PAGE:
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IFC, Australia, Indonesia Help Improve Investment in South Sulawesi’s Cocoa Industry

Jakarta, Indonesia, December 16, 2009— IFC, a member of the World Bank Group, today signed a Memorandum of Understanding with the provincial government of South Sulawesi, Indonesia, aimed at improving investment in the cocoa industry and create jobs.  
The 18-month partnership between IFC, the Australian and Indonesian governments, and South Sulawesi will help prioritize reforms to reduce regulatory and administrative barriers for small cocoa farmers, as well as promote adoption of sustainability standards for cocoa. It will identify policy constraints to reforms, support the government in implementing reforms, and share lessons learned with cocoa stakeholders in other regions across Indonesia, as well as stakeholders working on other commodities.
“We are pleased to partner with IFC and the Australian Government to improve the investment climate for cocoa in South Sulawesi,” said Syahrul Yasin Limpo, Governor of South Sulawesi province. “This is an important step to promote sustainable growth of the industry, and most importantly to improve the lives of many rural households in Sulawesi,”
Adam Sack, IFC Country Manager for Indonesia, said: “Regulatory hurdles are often identified as key impediment to larger agribusinesses engaging directly with small cocoa farmers who provide income and livelihoods for hundreds of thousands of families. Improving the regulations and the business environment for agribusiness will increase investment in the sector and create much-needed jobs in rural areas.”
The collaboration is co-funded by the Australia Indonesia Partnership’s Smallholder Agribusiness Development Initiative to improve the livelihoods of small farmers in rural areas. The program’s Director, Jacqueline L. Pomeroy, said: “The constraints that inhibit the growth of the cocoa industry in South Sulawesi are complex. Therefore, partnerships with all stakeholders in the industry are crucial to increase competitiveness, and improve the lives of smallholders in rural areas.”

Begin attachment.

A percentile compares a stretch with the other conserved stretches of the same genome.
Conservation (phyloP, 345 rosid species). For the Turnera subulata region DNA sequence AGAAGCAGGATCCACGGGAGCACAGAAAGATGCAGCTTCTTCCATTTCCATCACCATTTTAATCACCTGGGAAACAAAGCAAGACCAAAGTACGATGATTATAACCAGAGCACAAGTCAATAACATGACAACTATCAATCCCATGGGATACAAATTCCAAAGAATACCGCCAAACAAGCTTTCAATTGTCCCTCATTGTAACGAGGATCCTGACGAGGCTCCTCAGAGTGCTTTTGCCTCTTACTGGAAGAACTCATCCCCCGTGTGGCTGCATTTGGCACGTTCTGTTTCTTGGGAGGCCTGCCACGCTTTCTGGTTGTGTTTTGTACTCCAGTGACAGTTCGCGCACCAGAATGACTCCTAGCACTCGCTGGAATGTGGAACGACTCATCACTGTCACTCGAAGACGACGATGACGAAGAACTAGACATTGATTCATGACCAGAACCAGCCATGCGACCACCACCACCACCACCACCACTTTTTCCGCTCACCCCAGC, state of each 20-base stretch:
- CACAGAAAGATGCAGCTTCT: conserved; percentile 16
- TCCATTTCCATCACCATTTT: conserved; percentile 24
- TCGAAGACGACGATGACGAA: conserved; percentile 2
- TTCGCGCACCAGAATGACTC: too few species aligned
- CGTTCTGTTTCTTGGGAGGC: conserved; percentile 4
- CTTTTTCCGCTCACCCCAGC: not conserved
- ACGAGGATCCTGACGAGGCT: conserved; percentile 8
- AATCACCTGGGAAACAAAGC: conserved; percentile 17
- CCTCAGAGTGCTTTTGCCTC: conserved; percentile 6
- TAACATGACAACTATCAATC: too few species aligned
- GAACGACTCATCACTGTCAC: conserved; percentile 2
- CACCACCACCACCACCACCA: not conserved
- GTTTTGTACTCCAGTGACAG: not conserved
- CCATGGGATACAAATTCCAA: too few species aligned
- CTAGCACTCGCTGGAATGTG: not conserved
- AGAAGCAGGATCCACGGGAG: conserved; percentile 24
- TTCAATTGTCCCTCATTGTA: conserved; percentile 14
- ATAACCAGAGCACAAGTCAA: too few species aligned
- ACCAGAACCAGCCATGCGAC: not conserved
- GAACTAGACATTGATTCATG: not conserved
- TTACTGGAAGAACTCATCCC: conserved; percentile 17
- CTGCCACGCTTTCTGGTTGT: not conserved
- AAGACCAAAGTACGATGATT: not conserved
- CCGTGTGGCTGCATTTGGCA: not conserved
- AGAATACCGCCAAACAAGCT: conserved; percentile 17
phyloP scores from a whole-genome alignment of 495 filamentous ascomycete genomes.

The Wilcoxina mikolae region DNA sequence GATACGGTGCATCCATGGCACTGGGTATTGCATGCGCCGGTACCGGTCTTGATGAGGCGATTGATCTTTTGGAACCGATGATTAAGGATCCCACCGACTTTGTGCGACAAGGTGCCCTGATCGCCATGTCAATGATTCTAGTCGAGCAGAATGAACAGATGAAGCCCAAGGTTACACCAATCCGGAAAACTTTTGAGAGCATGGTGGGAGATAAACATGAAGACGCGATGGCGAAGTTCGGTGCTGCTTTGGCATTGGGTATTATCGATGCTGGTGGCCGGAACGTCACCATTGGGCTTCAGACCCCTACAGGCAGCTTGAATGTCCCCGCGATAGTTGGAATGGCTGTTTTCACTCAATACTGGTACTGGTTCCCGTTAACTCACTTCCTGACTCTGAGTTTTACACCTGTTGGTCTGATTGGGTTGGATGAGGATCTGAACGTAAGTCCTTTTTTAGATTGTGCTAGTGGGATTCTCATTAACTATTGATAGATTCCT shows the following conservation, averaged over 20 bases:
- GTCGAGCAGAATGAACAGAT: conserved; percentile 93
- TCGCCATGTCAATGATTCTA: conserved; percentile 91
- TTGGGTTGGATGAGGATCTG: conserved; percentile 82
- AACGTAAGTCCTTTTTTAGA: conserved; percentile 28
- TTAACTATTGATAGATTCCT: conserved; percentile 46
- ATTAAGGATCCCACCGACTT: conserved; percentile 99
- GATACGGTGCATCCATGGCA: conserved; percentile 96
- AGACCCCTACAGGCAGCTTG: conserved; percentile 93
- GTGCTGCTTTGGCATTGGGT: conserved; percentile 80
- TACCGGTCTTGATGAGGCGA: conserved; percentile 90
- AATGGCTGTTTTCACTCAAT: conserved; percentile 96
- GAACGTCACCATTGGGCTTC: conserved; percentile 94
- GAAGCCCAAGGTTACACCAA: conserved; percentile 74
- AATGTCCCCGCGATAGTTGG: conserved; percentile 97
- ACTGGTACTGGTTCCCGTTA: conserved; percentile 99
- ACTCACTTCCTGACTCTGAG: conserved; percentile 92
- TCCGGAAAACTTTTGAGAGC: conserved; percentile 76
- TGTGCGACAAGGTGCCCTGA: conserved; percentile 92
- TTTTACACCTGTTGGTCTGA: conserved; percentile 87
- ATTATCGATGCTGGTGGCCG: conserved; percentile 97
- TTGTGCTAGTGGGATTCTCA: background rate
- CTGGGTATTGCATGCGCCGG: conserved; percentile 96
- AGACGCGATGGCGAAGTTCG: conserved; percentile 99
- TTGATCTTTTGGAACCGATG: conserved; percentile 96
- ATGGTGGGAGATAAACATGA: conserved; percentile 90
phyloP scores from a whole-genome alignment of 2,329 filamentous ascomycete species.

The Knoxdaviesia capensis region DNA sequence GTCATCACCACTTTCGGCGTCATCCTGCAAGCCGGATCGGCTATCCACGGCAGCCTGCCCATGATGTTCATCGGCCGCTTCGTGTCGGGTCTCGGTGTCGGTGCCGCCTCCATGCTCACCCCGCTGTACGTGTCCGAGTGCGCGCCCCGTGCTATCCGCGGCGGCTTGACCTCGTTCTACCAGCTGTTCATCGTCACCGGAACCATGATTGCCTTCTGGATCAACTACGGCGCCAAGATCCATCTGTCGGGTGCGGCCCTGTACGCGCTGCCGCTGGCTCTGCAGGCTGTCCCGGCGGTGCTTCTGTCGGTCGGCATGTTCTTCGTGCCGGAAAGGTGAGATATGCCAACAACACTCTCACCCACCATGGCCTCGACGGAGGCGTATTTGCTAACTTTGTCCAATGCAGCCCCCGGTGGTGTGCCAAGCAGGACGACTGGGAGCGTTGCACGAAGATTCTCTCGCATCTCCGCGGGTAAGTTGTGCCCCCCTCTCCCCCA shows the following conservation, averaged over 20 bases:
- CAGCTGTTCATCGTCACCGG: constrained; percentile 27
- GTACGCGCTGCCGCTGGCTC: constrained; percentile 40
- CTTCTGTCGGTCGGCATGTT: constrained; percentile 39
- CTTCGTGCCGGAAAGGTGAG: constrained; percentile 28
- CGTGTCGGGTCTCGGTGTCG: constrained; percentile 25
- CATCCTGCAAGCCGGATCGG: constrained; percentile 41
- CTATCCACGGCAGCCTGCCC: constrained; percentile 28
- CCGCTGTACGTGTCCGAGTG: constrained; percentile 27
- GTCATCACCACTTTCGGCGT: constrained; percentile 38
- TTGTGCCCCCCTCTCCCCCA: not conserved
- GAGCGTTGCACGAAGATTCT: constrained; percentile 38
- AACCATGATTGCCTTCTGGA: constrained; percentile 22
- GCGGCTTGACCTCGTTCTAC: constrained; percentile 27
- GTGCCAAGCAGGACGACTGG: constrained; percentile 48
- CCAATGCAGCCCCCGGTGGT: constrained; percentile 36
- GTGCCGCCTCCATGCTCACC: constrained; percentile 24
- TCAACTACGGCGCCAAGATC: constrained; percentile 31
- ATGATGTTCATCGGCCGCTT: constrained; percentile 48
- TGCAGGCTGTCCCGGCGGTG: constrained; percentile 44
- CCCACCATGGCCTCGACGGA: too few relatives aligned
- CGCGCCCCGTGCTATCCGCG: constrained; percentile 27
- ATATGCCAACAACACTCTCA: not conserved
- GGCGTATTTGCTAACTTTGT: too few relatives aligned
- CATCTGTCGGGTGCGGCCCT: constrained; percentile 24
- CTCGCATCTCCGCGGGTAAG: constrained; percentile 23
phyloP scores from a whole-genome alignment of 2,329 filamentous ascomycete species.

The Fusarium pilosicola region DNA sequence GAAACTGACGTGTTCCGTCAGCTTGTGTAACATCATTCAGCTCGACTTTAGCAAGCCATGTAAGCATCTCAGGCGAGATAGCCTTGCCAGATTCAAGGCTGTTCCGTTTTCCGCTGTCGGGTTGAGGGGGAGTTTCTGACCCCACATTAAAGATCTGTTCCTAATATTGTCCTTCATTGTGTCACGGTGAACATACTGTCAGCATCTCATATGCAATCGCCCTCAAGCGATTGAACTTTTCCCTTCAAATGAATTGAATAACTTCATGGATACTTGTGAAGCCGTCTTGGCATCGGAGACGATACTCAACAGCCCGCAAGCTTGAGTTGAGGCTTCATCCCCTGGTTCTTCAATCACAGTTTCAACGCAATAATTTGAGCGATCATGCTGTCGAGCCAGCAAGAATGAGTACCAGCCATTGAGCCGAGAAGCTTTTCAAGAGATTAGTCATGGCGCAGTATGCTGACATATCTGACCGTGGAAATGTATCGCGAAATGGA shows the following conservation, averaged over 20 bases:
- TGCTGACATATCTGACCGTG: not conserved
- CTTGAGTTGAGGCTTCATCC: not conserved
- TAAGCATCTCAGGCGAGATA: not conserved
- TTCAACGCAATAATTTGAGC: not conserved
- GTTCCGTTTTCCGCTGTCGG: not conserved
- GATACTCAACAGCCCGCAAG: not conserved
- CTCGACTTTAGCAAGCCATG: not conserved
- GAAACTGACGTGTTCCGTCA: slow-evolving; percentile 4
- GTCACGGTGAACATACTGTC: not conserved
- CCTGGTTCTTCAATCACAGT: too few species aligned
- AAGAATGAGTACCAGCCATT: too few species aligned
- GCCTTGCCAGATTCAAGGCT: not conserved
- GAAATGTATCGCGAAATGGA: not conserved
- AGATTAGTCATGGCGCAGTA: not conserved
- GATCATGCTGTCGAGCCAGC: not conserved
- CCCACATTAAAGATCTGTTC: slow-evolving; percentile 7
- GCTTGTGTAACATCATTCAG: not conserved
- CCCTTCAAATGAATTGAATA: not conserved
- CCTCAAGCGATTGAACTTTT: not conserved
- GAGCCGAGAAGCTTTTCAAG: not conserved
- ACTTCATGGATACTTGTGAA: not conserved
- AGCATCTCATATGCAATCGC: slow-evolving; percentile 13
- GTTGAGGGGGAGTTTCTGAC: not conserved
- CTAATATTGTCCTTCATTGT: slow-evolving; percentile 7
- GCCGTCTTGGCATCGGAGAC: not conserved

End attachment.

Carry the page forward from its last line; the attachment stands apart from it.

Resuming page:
IFC is currently seeking a capital increase from its shareholders to strengthen its ability to support the private sector and opportunity in developing countries—including by helping implement reform programs such as those benefitting small farmers in Indonesia.
About IFC
IFC, a member of the World Bank Group, creates opportunity for people to escape poverty and improve their lives. We foster sustainable economic growth in developing countries by supporting private sector development, mobilizing private capital, and providing advisory and risk mitigation services to businesses and governments. Our new investments totaled $14.5 billion in fiscal 2009, helping channel capital into developing countries during the financial crisis. For more information, visit www.ifc.org .
About the Australia Indonesia Partnership
Through the Australia Indonesia Partnership, the two countries are committed to working together to reduce poverty and promote regional peace, stability, and prosperity. This includes improving the livelihoods of smallholders and others in rural areas. Development assistance in is provided by the Australian Agency for International Development in partnership with Indonesia’s National Planning Agency). For more information, visit www.ausaid.gov.au.